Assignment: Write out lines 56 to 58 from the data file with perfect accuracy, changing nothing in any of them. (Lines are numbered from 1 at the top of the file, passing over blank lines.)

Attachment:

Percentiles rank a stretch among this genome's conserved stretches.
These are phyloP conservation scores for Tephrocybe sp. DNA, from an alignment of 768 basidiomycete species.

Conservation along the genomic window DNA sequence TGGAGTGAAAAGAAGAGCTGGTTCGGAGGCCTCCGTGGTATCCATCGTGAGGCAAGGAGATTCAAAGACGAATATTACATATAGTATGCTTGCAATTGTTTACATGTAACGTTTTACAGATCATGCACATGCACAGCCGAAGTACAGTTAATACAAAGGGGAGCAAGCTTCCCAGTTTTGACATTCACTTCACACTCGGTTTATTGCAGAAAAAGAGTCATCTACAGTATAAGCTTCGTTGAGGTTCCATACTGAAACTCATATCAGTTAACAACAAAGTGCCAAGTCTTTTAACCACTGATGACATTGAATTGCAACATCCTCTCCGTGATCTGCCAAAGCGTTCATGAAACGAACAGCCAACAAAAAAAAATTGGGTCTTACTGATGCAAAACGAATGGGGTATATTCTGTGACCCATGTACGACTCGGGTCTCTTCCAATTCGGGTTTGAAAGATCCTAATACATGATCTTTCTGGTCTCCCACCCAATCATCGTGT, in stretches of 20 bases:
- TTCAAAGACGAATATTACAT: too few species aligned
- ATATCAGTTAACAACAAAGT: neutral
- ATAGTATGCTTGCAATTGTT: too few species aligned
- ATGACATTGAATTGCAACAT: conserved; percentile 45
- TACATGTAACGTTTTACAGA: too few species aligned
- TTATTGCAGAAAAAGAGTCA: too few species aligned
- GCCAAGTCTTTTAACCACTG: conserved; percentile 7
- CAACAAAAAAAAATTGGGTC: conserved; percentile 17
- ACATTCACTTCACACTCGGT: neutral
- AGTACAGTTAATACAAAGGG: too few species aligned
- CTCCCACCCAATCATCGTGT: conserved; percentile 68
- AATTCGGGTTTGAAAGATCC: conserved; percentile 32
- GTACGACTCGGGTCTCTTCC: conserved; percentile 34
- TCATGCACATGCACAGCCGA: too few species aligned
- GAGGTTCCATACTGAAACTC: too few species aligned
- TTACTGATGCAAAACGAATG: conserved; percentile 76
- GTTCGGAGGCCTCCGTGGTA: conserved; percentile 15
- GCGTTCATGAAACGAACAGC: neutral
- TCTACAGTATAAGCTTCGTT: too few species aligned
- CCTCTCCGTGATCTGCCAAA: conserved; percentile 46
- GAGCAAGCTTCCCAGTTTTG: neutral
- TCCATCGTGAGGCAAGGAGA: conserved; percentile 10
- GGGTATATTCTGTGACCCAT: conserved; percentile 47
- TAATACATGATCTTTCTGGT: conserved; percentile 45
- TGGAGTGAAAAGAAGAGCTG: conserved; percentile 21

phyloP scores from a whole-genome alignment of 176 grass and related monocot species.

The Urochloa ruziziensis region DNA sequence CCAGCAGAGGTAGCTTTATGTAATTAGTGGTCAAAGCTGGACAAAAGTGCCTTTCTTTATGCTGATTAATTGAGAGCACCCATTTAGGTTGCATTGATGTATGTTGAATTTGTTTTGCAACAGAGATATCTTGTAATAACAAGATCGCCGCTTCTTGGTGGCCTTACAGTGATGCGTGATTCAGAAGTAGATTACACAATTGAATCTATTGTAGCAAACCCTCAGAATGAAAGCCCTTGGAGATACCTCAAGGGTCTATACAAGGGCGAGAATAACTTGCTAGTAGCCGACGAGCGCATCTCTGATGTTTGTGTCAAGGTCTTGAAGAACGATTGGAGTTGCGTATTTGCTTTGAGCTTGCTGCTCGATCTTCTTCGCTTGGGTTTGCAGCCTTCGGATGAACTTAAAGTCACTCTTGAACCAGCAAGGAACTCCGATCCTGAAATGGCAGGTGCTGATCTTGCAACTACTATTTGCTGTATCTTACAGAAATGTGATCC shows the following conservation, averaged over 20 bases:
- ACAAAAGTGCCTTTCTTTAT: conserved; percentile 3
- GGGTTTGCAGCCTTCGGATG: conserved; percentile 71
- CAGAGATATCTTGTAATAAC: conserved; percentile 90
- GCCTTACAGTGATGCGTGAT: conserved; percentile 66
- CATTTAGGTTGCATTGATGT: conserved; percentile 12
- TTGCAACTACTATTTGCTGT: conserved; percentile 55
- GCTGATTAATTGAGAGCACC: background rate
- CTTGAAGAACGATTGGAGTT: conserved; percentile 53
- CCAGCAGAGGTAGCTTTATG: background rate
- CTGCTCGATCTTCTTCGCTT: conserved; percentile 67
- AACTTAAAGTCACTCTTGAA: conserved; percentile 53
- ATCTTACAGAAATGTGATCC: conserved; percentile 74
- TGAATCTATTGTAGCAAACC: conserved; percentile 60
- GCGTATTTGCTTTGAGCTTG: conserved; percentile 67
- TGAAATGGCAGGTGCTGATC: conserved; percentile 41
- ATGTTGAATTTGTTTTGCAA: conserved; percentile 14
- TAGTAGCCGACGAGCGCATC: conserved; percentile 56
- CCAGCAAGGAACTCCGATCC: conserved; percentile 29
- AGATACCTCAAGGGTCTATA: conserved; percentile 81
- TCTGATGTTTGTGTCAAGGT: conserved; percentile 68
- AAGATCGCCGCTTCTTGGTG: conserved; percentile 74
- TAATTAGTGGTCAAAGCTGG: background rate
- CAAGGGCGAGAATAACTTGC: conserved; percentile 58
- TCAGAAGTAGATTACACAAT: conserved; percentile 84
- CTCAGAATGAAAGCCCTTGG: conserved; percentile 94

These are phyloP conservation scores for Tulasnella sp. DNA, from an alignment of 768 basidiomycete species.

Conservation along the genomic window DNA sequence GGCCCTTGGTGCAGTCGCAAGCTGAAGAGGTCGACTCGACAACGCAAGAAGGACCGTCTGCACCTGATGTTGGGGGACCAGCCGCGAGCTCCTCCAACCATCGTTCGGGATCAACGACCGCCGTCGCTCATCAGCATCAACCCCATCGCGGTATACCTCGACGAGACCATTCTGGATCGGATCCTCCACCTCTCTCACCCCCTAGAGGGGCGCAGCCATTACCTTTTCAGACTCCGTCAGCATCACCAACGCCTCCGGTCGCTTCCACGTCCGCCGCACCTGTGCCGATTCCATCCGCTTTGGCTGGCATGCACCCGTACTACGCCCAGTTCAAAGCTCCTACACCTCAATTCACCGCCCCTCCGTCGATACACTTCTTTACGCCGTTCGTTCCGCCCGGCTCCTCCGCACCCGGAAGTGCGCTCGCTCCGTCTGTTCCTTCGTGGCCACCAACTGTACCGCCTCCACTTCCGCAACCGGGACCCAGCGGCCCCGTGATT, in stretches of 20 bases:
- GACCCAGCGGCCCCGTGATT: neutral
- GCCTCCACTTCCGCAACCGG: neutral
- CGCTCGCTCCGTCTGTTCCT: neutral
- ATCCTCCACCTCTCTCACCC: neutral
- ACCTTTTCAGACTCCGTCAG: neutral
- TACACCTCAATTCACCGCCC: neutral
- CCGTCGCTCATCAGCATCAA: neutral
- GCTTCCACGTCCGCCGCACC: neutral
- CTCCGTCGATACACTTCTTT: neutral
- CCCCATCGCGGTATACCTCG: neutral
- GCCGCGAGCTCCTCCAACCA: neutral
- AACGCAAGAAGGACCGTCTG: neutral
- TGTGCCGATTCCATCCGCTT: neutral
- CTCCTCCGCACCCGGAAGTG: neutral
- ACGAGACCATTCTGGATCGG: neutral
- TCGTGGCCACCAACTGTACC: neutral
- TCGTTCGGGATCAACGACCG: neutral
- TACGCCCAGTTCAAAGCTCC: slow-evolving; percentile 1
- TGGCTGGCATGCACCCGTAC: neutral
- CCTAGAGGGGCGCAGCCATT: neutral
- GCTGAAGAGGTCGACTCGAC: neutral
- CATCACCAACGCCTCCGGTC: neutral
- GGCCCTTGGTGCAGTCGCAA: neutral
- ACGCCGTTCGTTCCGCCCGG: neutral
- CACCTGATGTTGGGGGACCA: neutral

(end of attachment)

These are phyloP conservation scores for Tulasnella sp. DNA, from an alignment of 768 basidiomycete species.

Conservation along the genomic window DNA sequence GGCCCTTGGTGCAGTCGCAAGCTGAAGAGGTCGACTCGACAACGCAAGAAGGACCGTCTGCACCTGATGTTGGGGGACCAGCCGCGAGCTCCTCCAACCATCGTTCGGGATCAACGACCGCCGTCGCTCATCAGCATCAACCCCATCGCGGTATACCTCGACGAGACCATTCTGGATCGGATCCTCCACCTCTCTCACCCCCTAGAGGGGCGCAGCCATTACCTTTTCAGACTCCGTCAGCATCACCAACGCCTCCGGTCGCTTCCACGTCCGCCGCACCTGTGCCGATTCCATCCGCTTTGGCTGGCATGCACCCGTACTACGCCCAGTTCAAAGCTCCTACACCTCAATTCACCGCCCCTCCGTCGATACACTTCTTTACGCCGTTCGTTCCGCCCGGCTCCTCCGCACCCGGAAGTGCGCTCGCTCCGTCTGTTCCTTCGTGGCCACCAACTGTACCGCCTCCACTTCCGCAACCGGGACCCAGCGGCCCCGTGATT, in stretches of 20 bases:
- GACCCAGCGGCCCCGTGATT: neutral